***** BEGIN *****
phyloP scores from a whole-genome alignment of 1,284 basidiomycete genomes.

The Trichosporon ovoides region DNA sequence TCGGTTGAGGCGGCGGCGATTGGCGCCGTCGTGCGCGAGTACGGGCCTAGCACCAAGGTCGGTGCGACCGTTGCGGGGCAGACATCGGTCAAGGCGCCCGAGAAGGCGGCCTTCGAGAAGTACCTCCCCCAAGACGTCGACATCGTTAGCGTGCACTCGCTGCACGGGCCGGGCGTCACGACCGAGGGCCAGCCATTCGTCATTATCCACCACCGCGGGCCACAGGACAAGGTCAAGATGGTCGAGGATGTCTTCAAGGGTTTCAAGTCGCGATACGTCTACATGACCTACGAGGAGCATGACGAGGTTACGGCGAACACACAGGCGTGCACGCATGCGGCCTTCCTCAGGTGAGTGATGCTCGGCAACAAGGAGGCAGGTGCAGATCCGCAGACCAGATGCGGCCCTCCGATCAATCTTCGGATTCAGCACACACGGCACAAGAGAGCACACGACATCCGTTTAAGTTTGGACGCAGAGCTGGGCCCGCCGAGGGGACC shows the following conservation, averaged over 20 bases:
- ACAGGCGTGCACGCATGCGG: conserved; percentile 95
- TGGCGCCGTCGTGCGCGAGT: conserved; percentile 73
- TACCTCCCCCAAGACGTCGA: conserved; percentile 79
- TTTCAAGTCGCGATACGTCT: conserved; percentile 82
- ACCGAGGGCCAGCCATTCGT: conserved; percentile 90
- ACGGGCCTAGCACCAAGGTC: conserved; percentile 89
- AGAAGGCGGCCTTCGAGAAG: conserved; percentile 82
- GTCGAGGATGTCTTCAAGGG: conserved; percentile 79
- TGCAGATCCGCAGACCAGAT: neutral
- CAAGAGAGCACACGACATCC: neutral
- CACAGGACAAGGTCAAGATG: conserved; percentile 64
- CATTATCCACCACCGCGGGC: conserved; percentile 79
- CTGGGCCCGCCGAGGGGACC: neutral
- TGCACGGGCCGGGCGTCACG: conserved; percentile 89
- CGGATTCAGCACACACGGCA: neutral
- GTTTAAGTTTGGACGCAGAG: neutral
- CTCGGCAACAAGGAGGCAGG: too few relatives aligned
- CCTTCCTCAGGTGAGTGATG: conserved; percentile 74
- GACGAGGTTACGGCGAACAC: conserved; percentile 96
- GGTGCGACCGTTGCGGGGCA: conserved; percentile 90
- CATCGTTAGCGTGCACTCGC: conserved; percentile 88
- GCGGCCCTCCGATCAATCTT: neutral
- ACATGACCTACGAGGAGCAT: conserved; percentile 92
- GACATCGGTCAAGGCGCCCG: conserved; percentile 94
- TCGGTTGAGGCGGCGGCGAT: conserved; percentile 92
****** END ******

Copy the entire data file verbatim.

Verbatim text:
phyloP scores from a whole-genome alignment of 1,284 basidiomycete genomes.

The Trichosporon ovoides region DNA sequence TCGGTTGAGGCGGCGGCGATTGGCGCCGTCGTGCGCGAGTACGGGCCTAGCACCAAGGTCGGTGCGACCGTTGCGGGGCAGACATCGGTCAAGGCGCCCGAGAAGGCGGCCTTCGAGAAGTACCTCCCCCAAGACGTCGACATCGTTAGCGTGCACTCGCTGCACGGGCCGGGCGTCACGACCGAGGGCCAGCCATTCGTCATTATCCACCACCGCGGGCCACAGGACAAGGTCAAGATGGTCGAGGATGTCTTCAAGGGTTTCAAGTCGCGATACGTCTACATGACCTACGAGGAGCATGACGAGGTTACGGCGAACACACAGGCGTGCACGCATGCGGCCTTCCTCAGGTGAGTGATGCTCGGCAACAAGGAGGCAGGTGCAGATCCGCAGACCAGATGCGGCCCTCCGATCAATCTTCGGATTCAGCACACACGGCACAAGAGAGCACACGACATCCGTTTAAGTTTGGACGCAGAGCTGGGCCCGCCGAGGGGACC shows the following conservation, averaged over 20 bases:
- ACAGGCGTGCACGCATGCGG: conserved; percentile 95
- TGGCGCCGTCGTGCGCGAGT: conserved; percentile 73
- TACCTCCCCCAAGACGTCGA: conserved; percentile 79
- TTTCAAGTCGCGATACGTCT: conserved; percentile 82
- ACCGAGGGCCAGCCATTCGT: conserved; percentile 90
- ACGGGCCTAGCACCAAGGTC: conserved; percentile 89
- AGAAGGCGGCCTTCGAGAAG: conserved; percentile 82
- GTCGAGGATGTCTTCAAGGG: conserved; percentile 79
- TGCAGATCCGCAGACCAGAT: neutral
- CAAGAGAGCACACGACATCC: neutral
- CACAGGACAAGGTCAAGATG: conserved; percentile 64
- CATTATCCACCACCGCGGGC: conserved; percentile 79
- CTGGGCCCGCCGAGGGGACC: neutral
- TGCACGGGCCGGGCGTCACG: conserved; percentile 89
- CGGATTCAGCACACACGGCA: neutral
- GTTTAAGTTTGGACGCAGAG: neutral
- CTCGGCAACAAGGAGGCAGG: too few relatives aligned
- CCTTCCTCAGGTGAGTGATG: conserved; percentile 74
- GACGAGGTTACGGCGAACAC: conserved; percentile 96
- GGTGCGACCGTTGCGGGGCA: conserved; percentile 90
- CATCGTTAGCGTGCACTCGC: conserved; percentile 88
- GCGGCCCTCCGATCAATCTT: neutral
- ACATGACCTACGAGGAGCAT: conserved; percentile 92
- GACATCGGTCAAGGCGCCCG: conserved; percentile 94
- TCGGTTGAGGCGGCGGCGAT: conserved; percentile 92